Politics and Social Media’s Role in White Supremacy

Donald Trump Tweet, courtesy @realDonaldTrump

With mass shootings intended to target minorities and Klan rallies being held just 30 minutes from our school, there’s been a recent surge in the public expression of racism. Why are discriminatory sentiments so commonplace in today’s culture, that it seems almost acceptable to personally use these words and view minorities as lesser? 

People are able to spread their beliefs to a network of audiences all over the world through social media. Whether these involve racist attitudes or a benign topic of some sort, it has an effect on the viewers. Online forums can promote hateful speech and inspire impressionable people, especially children, to hold the same beliefs.

A common belief is that social media creates a negative environment in which the most controversial statements are publicized and brought to light. 

 “Of course, if you say something on social media that’s reasonably nuanced, no one cares. Everybody wants a hot take. And so I think these hot takes, they spread very quickly,” said Mr. Cone, Social Studies teacher.

 “It’s really disconcerting because some of it is just so patently false and so clearly mean-spirited and i’m frustrated that it has an audience.”

The activity of online racism has made this language mainstream and seem somewhat acceptable to demonstrate outside of the internet. People have an outlet where they can express their beliefs, no matter how controversial or offensive, and oftentimes, with little moderation if any. This language is often used to make minorities seem less than human, and is then used by politicians and people on social media to illustrate the immigration of nonwhites into America to associate it with a negative connotation. 

So what can be done to not allow media to have such a strong impression on a predominantly young and/or receptive audience? 

“Let’s train ourselves to be more critical assessors of media. And that doesn’t necessarily mean that you’re left-wing or right-wing, but that you have certain standards for, when the claim is made, how do you evaluate whether it’s true?” said Cone.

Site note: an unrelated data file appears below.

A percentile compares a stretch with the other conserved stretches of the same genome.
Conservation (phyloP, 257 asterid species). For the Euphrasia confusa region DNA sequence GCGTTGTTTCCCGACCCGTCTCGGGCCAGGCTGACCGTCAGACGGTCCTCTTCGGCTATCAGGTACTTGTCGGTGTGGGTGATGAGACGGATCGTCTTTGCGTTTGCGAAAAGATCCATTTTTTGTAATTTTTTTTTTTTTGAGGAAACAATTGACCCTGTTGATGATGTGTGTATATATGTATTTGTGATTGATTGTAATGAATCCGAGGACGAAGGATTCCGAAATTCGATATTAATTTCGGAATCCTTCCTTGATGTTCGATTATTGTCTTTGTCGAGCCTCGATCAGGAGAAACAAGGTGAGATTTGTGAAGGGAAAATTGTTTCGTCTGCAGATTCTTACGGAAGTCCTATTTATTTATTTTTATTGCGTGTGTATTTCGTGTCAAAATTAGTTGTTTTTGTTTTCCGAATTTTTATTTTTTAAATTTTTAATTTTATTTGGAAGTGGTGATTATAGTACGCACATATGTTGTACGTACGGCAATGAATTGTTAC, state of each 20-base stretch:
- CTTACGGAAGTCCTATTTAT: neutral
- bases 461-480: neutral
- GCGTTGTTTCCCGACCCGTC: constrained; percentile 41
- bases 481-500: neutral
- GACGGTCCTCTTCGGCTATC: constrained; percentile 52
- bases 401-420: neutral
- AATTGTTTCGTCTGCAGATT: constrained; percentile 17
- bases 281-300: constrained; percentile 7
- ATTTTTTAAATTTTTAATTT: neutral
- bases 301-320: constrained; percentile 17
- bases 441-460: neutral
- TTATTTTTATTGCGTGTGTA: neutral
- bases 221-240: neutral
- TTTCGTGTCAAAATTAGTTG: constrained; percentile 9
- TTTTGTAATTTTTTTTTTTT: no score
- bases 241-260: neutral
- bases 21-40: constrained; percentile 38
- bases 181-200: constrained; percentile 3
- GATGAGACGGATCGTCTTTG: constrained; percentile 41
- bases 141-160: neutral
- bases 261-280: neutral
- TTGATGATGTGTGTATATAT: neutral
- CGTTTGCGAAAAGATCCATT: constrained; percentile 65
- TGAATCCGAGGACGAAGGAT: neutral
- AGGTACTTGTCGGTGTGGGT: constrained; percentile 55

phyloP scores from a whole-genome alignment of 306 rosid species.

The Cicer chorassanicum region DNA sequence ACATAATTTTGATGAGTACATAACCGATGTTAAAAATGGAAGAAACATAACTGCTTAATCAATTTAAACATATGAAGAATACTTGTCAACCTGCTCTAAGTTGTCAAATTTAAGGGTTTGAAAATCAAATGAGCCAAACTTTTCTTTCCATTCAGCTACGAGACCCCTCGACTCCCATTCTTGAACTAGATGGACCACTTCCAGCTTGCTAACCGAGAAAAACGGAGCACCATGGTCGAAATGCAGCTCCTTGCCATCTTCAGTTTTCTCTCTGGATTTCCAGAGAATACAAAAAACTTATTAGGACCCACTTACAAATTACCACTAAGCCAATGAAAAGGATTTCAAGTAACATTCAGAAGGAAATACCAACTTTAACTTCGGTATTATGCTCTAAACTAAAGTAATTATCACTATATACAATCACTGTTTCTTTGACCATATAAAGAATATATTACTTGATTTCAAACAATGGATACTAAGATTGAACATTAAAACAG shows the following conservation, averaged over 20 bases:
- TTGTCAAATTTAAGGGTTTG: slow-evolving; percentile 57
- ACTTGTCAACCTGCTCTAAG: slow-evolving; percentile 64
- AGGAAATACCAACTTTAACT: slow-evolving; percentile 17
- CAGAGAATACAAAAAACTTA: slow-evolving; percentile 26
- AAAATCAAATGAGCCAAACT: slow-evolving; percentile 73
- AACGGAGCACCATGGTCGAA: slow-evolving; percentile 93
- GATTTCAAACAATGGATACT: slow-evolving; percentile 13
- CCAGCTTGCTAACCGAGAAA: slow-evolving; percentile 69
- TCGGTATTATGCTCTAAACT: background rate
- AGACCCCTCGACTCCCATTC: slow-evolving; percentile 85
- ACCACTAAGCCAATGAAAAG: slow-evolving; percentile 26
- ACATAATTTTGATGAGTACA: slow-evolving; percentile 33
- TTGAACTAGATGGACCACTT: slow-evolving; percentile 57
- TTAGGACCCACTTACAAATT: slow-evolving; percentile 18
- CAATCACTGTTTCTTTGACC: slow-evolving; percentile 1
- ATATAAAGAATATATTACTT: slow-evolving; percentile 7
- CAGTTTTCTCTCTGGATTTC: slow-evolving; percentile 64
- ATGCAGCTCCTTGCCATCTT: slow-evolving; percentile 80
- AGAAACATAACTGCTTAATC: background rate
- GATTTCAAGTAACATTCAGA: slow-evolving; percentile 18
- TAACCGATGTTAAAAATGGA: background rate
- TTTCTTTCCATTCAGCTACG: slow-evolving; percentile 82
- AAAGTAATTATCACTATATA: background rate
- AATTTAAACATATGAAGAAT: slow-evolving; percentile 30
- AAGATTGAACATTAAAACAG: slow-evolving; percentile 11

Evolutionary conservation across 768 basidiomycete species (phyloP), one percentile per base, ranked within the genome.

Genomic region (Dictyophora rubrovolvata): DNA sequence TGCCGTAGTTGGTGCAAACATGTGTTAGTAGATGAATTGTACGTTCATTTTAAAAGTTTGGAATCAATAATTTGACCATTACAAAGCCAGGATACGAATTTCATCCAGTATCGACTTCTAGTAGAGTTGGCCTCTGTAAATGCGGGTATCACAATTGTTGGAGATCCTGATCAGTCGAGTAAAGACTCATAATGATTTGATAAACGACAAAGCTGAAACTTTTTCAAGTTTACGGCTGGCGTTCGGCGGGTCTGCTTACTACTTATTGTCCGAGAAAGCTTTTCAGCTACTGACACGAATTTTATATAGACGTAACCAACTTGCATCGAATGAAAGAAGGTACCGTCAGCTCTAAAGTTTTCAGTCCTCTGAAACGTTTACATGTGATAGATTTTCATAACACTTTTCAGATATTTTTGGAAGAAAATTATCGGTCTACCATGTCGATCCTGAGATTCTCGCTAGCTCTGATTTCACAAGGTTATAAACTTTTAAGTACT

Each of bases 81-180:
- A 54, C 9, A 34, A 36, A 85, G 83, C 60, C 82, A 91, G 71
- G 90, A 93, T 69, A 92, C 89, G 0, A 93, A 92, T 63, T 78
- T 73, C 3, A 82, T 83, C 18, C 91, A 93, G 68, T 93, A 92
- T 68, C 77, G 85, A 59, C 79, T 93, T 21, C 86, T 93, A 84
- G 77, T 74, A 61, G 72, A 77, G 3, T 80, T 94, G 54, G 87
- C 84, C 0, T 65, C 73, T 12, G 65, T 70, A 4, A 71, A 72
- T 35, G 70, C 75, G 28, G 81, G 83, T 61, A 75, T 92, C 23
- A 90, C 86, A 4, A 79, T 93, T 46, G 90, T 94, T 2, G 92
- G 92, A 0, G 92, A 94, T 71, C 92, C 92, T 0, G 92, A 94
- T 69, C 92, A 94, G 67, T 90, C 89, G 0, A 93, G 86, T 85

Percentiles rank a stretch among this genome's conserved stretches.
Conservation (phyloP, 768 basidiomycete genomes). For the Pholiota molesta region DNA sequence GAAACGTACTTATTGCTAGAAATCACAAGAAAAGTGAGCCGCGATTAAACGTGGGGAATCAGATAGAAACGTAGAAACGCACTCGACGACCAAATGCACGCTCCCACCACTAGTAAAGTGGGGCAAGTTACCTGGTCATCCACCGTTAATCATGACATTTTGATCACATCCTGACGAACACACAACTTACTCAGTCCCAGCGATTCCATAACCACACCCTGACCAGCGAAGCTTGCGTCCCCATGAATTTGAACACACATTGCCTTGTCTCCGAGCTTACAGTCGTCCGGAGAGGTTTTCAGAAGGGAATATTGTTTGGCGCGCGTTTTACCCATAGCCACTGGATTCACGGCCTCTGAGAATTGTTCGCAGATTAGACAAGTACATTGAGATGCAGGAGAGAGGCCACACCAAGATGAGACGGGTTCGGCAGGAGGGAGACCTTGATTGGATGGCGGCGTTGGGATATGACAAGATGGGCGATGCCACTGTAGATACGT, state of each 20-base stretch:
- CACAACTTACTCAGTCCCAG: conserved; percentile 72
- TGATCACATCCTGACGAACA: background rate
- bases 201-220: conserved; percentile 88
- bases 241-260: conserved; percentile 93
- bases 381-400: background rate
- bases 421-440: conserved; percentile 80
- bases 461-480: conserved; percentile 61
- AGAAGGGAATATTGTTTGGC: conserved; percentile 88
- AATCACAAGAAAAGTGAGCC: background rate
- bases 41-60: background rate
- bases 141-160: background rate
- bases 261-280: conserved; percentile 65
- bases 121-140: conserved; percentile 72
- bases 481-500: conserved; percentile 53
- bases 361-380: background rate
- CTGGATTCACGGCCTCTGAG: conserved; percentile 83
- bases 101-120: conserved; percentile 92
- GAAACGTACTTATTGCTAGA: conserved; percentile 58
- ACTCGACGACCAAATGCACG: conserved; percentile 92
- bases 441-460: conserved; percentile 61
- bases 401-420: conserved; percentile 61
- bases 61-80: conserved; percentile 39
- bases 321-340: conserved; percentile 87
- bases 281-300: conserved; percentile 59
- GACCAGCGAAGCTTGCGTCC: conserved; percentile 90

“I can be a Republican and you can be a Democrat, and we can interpret things differently, but we should be able to have some sort of ground rules for [true and false claims.]”

Individuals may view immigration as a top priority in America, but many times, certain political policies to approach this problem seem to have racist undertones. We can push for certain legislation that we believe will help our country and its people, but using prejudiced language to promote them isn’t fair politics. The rhetoric used by politicians and the policies they promote greatly shape our way of thinking, and when the president doesn’t seem to denounce white supremacy when given the opportunity, for example, it sets a bad example for the American people.

“[Trump] should’ve done a better job highlighting how the white supremacists have affected the country and how their actions have specifically affected people.” said Nik Lam-Gullett, senior.

 “He didn’t do enough to actually condemn white supremacists when it came down to it.” 

With offensive words spoken in politics and the media that bring white supremacy-related issues to light again, members of hate groups like the KKK are fueled even more and feel supported in their cause. It’s a scary reality that politicians’ negative words and the media has such a great effect on public perception and the rise of hate groups. By being better assessors of the news we’re exposed to on a daily basis and not allowing politican’s beliefs to shape our own, we can prevent the open expression of racism in our networks of information.

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Jason McGrath is a senior first-year staff writer for the Jagwire. In his free time he enjoys hanging out with friends and playing sports.